Rye is America’s first indigenous whiskey style, but its popularity has dwindled precipitously through the centuries. Much of it produced today is blended into other whiskeys to give them structure, while dedicated straight rye drinkers are few and far between. Its place in popular culture is cemented more through its use as an easy-to-rhyme song lyric (as in "American Pie") than as a bar order.
We surmise rye’s demise is due to its pungent, powerful and unforgiving nature that worked better in American pioneers’ rough-scrabble lifestyles than those of modern metrosexuals. The phrase “smooth rye” seems oxymoronic, but it aptly describes Russell’s Reserve Rye Whiskey, a new release from Kentucky. Despite being nearly half alcohol, it goes down smoother than any rye we’ve ever tasted.
This handcrafted six-year-old, small-batch 90-proof spirit sports a rich, tawny color, with an aroma that hints of vanilla and allspice. Sipped at room temperature on its own, the power is present in the mouth, but with an alluring caramel flavor that pleases rather than puts off. Unlike other ryes, there’s no need to immediately reach for a chaser. The high alcoholic content still rewards drinkers with a warmth that is easy to trace from mouth to stomach. We were surprised that even women who eschew the spirit were able to enjoy Russell’s straight from the bottle.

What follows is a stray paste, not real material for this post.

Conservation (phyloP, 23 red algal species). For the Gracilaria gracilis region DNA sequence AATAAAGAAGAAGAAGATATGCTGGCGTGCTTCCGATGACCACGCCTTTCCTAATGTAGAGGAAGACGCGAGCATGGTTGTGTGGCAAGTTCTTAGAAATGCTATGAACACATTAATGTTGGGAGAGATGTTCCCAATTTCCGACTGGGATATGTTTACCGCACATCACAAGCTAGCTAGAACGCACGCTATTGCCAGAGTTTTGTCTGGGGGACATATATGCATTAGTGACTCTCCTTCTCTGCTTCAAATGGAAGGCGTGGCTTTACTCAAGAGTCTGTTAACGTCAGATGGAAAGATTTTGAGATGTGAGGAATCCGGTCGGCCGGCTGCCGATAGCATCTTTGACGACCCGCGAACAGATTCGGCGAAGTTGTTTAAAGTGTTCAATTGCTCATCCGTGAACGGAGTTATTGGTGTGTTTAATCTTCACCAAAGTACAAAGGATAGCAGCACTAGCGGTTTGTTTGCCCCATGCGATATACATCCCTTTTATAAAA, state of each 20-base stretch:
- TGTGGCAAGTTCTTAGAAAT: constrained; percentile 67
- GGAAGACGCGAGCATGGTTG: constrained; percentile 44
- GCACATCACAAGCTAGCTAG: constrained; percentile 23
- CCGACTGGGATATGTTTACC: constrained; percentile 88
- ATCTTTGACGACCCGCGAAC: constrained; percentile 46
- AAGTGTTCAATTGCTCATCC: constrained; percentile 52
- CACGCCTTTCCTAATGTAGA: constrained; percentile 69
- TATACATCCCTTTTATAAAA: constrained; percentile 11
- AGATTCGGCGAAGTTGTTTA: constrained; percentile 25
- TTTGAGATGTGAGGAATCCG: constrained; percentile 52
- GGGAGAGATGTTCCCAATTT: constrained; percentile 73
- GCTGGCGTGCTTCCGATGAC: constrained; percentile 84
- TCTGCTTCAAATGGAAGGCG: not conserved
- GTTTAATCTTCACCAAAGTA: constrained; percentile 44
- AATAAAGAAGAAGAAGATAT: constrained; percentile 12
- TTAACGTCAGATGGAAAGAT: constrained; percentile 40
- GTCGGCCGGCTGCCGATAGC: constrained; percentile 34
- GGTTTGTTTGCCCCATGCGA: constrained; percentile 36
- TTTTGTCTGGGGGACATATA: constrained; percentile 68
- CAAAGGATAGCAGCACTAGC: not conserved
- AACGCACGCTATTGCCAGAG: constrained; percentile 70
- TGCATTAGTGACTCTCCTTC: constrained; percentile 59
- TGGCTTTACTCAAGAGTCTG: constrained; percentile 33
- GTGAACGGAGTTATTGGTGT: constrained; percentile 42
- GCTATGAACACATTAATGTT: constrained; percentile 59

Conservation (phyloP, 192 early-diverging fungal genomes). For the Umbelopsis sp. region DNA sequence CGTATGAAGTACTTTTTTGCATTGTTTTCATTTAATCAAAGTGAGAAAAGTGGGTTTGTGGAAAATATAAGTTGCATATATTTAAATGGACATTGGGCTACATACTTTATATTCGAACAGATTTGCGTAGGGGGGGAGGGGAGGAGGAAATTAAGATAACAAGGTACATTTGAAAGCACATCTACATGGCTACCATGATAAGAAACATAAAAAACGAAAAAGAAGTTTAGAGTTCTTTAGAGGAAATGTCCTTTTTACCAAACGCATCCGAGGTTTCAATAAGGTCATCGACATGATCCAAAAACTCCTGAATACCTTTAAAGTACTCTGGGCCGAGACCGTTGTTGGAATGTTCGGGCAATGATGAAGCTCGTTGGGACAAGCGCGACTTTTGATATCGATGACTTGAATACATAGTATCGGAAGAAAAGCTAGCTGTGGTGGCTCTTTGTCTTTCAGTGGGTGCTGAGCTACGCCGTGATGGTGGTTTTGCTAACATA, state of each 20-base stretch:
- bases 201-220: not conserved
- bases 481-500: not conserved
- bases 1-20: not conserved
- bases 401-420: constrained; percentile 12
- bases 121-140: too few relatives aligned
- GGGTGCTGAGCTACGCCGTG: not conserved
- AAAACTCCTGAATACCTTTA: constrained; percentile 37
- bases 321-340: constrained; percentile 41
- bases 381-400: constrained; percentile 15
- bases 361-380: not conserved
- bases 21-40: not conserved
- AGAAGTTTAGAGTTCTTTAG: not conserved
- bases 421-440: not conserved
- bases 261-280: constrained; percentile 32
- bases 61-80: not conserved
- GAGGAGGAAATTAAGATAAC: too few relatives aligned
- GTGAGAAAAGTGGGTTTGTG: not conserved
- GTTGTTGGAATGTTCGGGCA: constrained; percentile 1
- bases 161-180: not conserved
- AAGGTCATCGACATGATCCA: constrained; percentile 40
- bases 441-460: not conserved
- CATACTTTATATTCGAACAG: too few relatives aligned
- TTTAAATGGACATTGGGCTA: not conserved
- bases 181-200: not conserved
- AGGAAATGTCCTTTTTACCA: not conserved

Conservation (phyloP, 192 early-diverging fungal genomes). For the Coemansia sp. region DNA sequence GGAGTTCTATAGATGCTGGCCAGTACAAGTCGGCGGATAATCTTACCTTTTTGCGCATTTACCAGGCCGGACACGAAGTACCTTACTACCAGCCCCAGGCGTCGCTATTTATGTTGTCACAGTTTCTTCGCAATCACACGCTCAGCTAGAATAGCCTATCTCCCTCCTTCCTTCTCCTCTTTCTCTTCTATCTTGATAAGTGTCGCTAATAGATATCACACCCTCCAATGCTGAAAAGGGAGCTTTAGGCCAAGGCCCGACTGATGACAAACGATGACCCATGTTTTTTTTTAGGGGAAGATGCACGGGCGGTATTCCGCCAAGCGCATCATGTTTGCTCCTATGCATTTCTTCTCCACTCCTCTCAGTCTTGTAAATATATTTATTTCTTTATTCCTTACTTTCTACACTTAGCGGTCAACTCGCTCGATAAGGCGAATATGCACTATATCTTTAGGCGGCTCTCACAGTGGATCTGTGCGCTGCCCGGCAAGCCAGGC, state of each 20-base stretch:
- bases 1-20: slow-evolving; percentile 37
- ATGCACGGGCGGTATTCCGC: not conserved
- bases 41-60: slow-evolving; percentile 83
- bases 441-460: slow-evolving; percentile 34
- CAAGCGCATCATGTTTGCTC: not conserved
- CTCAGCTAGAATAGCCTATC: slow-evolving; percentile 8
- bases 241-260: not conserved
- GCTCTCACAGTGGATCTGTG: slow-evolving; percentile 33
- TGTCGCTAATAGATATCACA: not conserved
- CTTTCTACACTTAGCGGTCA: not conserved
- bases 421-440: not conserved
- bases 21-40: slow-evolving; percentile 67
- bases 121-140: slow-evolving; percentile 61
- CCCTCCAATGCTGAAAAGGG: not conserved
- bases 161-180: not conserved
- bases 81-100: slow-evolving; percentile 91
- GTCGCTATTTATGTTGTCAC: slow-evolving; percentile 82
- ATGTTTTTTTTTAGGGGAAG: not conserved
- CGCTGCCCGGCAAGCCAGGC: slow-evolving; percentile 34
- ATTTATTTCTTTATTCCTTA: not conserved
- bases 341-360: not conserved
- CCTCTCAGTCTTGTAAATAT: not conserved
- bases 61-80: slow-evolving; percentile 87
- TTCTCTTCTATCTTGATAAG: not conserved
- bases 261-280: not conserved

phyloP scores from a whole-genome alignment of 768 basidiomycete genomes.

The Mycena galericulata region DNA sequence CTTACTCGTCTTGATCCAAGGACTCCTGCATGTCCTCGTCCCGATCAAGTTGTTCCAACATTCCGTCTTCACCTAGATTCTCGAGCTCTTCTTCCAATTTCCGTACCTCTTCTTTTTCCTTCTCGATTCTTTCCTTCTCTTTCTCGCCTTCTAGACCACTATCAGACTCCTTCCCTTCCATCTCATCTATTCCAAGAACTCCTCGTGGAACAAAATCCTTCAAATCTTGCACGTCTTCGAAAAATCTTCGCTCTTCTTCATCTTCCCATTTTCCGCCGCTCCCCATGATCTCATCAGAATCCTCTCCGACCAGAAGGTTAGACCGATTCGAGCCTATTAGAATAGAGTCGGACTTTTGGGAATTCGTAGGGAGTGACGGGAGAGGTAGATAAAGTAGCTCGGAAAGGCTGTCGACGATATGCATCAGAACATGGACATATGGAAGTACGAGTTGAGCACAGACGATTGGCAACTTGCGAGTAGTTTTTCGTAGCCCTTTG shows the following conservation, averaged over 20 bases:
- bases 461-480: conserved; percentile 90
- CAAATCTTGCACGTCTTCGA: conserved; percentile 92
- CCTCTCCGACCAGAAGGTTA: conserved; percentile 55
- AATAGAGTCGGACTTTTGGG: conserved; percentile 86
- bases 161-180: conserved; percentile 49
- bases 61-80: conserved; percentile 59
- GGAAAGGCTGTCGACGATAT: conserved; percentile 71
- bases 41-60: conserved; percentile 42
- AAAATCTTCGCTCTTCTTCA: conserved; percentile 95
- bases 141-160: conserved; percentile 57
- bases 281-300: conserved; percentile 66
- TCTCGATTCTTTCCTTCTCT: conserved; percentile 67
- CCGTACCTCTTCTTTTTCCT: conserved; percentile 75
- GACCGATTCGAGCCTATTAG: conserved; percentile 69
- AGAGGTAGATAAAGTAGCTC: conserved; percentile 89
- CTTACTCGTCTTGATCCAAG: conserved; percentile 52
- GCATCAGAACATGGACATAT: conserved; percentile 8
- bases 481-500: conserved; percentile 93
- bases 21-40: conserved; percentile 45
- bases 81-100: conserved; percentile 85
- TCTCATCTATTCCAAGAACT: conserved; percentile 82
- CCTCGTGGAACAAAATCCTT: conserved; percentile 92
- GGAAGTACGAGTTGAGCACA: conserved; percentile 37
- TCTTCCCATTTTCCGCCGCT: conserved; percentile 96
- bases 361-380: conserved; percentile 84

If you prefer your rye tamed in a cocktail, try a Rye Manhattan:
RECIPE Russell's Rye Manhattan
3 parts Russell’s Reserve Rye
1 part Sweet Vermouth
2 dashes of Angostura Bitters
Combine ingredients in a mixing glass filled with ice. Stir and strain into a chilled coupe. Garnish with three brandied cherries.